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SYKES v. NATIONWIDE MUTUAL INSURANCE COMPANY. (03/24/64)

March 24, 1964

SYKES, APPELLANT,
v.
NATIONWIDE MUTUAL INSURANCE COMPANY.



Appeal, No. 25, Jan. T., 1964, from judgment of Court of Common Pleas of Lycoming County, May T., 1962, No. 453, in case of Frances Faye Sykes, administratrix of estate of Fred Sykes, deceased, v. Nationwide Mutual Insurance Company. Judgment reversed.

COUNSEL

Sidney A. Simon, for appellant.

John C. Gault, with him Candor, Youngman & Gibson, for appellee.

Before Bell, C.j., Musmanno, Jones, Cohen, Eagen, O'brien and Roberts, JJ.

Author: Musmanno

[ 413 Pa. Page 641]

OPINION BY MR. JUSTICE MUSMANNO

Fred Sykes was killed in an accident while driving his own automobile. He carried an insurance policy with the Nationwide Mutual Insurance Company which refused payment of the face value of the policy, plus

[ 413 Pa. Page 642]

    funeral expenses, to the beneficiary named therein, the decedent's widow, because, it contended, the policy excluded coverage of death resulting from circumstances assumed to control here.

Mrs. Sykes, administratrix of the estate of the insured, sued on the policy and the insurance company pleaded, under new matter, an alleged exclusionary clause. The plaintiff answered to the new matter, and the defendant moved for judgment on the pleadings. The motion was granted by the Court of Common Pleas of Lycoming County and the plaintiff has appealed.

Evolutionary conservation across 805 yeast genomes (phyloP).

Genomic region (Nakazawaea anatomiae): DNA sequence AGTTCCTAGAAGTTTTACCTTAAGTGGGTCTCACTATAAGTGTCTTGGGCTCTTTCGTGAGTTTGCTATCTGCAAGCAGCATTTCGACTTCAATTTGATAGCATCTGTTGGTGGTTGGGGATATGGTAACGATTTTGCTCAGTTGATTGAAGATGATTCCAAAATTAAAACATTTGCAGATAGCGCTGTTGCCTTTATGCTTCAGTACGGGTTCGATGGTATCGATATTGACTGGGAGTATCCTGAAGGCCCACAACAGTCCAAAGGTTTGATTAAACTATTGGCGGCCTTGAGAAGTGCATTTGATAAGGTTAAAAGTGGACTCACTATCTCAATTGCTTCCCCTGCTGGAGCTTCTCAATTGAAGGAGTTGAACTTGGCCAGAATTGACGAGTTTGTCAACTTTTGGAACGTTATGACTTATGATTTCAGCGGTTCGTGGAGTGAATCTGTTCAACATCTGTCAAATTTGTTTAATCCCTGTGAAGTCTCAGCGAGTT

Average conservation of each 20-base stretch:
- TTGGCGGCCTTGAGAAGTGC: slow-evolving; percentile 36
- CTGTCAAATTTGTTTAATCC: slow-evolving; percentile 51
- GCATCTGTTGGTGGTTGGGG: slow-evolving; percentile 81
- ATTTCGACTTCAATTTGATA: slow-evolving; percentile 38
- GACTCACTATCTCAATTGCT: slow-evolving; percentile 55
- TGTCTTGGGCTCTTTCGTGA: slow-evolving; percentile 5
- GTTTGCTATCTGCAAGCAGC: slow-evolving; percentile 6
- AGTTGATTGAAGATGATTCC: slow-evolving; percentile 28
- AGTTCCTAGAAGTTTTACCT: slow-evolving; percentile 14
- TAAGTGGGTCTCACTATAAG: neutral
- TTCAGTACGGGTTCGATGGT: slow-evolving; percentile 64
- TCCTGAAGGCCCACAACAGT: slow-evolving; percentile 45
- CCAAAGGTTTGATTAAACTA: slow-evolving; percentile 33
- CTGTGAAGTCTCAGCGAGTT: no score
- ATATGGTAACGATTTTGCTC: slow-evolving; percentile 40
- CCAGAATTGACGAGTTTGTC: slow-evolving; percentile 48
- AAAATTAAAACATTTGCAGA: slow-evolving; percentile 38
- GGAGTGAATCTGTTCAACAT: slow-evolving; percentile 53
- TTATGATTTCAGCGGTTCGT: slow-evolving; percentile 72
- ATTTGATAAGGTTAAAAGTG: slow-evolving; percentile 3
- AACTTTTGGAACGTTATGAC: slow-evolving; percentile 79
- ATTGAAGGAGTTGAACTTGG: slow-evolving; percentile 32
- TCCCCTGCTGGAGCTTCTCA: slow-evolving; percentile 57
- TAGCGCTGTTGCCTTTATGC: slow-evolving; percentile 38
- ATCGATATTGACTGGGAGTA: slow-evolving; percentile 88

The clause in the policy on which the defendant builds its assertion of non-liability and which the Court below accepted as conclusive, reads as follows: "(6) under Coverages D(1) and D(2) for bodily injury to, or sickness or death of any employee while engaged in the employment of any person using, or organization or person legally responsible for the use of, any automobile for which the policy affords protection if benefits therefor are payable or required under any workmen's compensation law."

This paragraph would most assuredly never take a prize in a school of expression for clear and crystalline prose. Ambiguity runs through it like ink poured into a fish bowl, clouding the identity of its swimming occupants. From this clouded bowl of language the insurance company fishes up the conclusion that the exclusion clause was intended to allow coverage only in the event of certain factors which are absent here. The insurance company maintains that the bleary paragraph excludes coverage in any case where the beneficiary receives workmen's compensation.

If this interpretation be correct, the query naturally arises as to why the insurance company did not specifically state that if the named beneficiary receives workmen's compensation no insurance benefits are ...


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